Despite the bitter legacy of Molotov-Ribbentrop, the Star and Griffiths are right that the forces available in practice to the anti-fascist resistance in Europe, west and east, were overwhelmingly communist or communist-influenced. (Bourgeois ideologues who make a ‘totalitarian’ amalgam out of Nazism and communism simply brush this reality out of existence, preferring to venerate the few noteworthy ‘respectable’ martyrs of the struggle instead.) Though their propaganda was frequently merely ‘patriotic’, and even chauvinist with regard to the Germans, it is rather difficult to blame them, given the exploits of the Wehrmacht and Waffen-SS in their countries. The result was a transformed political landscape in Europe. The eastern European countries that became Stalinist regimes could only do so because there existed some local support for the communists. In France and Italy, the communist parties enjoyed mass support and enormous prestige.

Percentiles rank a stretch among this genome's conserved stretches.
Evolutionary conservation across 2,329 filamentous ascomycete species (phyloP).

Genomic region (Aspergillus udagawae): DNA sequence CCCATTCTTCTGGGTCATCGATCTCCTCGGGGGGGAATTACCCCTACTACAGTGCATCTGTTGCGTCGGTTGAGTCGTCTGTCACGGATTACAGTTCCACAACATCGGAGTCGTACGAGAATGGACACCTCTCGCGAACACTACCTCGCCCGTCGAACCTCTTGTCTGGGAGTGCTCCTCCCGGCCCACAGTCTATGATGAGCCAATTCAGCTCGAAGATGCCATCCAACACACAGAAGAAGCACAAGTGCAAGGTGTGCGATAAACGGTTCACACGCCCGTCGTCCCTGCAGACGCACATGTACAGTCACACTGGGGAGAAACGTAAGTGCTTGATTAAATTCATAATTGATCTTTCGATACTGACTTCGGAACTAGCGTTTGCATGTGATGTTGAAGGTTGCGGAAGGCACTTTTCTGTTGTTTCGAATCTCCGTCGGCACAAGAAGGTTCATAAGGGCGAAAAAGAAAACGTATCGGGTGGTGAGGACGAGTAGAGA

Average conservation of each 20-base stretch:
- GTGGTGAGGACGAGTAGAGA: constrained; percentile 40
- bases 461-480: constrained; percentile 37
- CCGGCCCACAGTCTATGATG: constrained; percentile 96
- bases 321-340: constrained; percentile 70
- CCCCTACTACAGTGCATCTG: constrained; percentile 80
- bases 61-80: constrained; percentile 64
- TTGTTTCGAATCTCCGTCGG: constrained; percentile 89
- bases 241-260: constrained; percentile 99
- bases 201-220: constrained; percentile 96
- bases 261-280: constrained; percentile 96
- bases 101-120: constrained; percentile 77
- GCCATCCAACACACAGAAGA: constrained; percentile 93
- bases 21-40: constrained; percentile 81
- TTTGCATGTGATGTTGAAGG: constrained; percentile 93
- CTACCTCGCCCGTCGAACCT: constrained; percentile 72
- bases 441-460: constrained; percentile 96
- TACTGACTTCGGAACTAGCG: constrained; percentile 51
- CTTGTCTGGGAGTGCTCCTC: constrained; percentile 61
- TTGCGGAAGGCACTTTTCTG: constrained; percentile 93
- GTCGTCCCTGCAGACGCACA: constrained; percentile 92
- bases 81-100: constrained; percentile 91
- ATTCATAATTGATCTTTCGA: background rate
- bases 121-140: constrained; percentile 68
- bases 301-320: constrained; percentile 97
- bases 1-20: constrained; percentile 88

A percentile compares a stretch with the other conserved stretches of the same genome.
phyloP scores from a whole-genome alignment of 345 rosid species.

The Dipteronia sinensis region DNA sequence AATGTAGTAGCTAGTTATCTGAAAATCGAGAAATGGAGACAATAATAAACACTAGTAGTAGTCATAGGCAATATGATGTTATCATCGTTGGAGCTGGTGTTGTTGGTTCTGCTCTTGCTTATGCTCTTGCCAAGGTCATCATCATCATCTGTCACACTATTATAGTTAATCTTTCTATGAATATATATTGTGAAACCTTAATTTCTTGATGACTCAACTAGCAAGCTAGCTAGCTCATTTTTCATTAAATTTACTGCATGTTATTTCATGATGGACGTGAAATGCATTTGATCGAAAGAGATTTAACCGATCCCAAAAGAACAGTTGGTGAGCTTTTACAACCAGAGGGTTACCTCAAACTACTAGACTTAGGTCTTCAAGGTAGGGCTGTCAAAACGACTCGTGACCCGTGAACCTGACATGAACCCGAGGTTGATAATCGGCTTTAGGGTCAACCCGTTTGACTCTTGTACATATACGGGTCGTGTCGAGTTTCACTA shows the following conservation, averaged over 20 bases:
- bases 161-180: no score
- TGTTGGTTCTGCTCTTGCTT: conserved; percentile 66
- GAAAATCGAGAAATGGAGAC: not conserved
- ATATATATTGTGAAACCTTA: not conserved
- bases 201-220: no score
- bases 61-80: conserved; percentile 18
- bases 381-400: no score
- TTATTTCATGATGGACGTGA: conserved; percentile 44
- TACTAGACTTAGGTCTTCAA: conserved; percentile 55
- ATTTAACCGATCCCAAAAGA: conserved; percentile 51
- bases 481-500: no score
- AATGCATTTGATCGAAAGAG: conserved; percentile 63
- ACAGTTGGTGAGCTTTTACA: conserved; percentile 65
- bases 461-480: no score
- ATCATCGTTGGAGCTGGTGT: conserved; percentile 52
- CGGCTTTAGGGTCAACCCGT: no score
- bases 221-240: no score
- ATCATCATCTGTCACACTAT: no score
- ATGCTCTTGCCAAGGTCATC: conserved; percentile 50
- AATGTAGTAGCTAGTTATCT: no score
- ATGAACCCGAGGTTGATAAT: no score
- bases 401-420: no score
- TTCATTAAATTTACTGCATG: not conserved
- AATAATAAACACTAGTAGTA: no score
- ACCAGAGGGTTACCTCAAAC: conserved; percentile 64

So the stage was set for the next act - the cold war, which was fought quietly amid the ruins of old Europe, and rather louder in Asia, Africa and the Americas. The United States achieved global leadership over the capitalist world, and increasingly outstripped the malfunctioning Stalinist economies, dividing them politically and ensnaring several of them in western debt. Its supremacy seemed unassailable after 1991; but now we mark the signs of its own decline, which was never more obvious than today, with a crypto-isolationist idiot for a president and a wider political establishment in complete disarray. What there isn’t - yet - is an obvious successor.
The two world wars bookend the death spiral of British global hegemony - a process that cost 130 million lives in those two conflicts. While the first of them ended with a lot of ‘never again’ solemnising, the path to the second was laid out almost immediately with the terms of the peace: the only real alternative, as the principled socialists of the time realised, was social revolution, which - by doing away with the corrosive logic of the inter-state competition endemic to capitalism - could euthanise British power, rather than waiting for it to bring forth a monster to tear it apart, as actually happened.